WCB App Div Upholds

The Maine Worker's Compensation Board's Appellate Division issued two decisions on October 20, 2016 upholding (1) a finding that an former independent contractor was an employee and (2) a fine for late payment of WC benefits to him.

In Cantara v. Dube Design & Construction (App. Div. Case No. 14-0031 Decision No. 16-30 and App. Div. Case No. 15-0048 Decision No. 16-31), Cantara was normally an independent contractor who agreed to work briefly for Dube, another contractor who was too busy to complete his projects. Dube paid Cantara an hourly rate and kept its own Superintendent and other employees on the project. Dube fractured his heel when staging gave way on the project, and he claimed entitlement to WC benefits as Dube’s employee.

Dube claimed Cantara was an independent contractor, but Judge Stovall applied 39-A MRSA §102 (13) (A) and found that he was Dube’s employee and thus entitled to WC benefits. Judge Stovall found that Cantara met some of the criteria for an independent contractor, but that he did not have "the opportunity for profit and loss as a result of the services" he performed as required by subsection (3), thus making him Dube’s employee. Dube appealed the ruling, but the Appellate Division upheld Judge Stovall's decision, noting that Dube failed to show that Cantara met all of the criteria in §102 (13) (A).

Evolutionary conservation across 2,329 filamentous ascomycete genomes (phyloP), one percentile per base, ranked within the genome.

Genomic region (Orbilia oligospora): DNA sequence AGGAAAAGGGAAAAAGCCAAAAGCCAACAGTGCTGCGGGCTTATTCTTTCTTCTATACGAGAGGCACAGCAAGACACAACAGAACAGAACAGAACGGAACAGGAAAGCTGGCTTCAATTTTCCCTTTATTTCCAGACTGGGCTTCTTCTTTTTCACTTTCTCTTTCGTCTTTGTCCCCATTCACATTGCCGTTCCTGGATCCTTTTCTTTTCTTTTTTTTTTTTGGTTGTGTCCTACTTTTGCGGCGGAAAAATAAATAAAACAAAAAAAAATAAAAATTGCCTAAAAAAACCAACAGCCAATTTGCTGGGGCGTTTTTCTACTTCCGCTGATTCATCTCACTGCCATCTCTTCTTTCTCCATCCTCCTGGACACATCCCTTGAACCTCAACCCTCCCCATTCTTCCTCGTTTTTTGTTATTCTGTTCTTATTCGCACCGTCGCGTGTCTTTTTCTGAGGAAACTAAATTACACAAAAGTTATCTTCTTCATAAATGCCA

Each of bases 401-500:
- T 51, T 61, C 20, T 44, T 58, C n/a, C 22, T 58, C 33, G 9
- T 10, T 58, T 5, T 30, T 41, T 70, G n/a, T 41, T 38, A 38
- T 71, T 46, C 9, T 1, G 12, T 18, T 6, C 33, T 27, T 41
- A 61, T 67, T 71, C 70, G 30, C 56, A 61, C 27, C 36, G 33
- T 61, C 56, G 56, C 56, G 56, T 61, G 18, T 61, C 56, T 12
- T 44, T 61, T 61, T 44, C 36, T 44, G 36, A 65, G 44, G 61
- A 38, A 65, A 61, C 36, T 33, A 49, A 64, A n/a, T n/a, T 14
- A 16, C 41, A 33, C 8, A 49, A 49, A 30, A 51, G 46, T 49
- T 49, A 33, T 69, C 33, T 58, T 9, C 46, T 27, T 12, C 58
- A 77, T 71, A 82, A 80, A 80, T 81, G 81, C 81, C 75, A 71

In the second decision, the Appellate Division upheld Hearing Officer Dunn's decision granting Cantara's Petition for Forfeiture under §324 and ordering Dube to pay Cantara a $5,000 penalty for late payment of worker's compensation benefits per Judge Stovall's decision. Dube had argued that Judge Stovall's decision was void because Cantara really was an independent contractor. Under §324, however, the employer must pay the ordered benefits to the employee pending the employer's appeal.

These decisions demonstrate that the Maine WC Board is serious about ensuring that building contractors properly designate their workers as employees rather than independent contractors and provide these workers with coverage under the WC Act. If you have any questions about whether people you hire are independent contractors or employees, or about any other legal issues, please let us know.

Thomas Getchell
Daniel Gilligan
Michael Richards
Attorneys at Law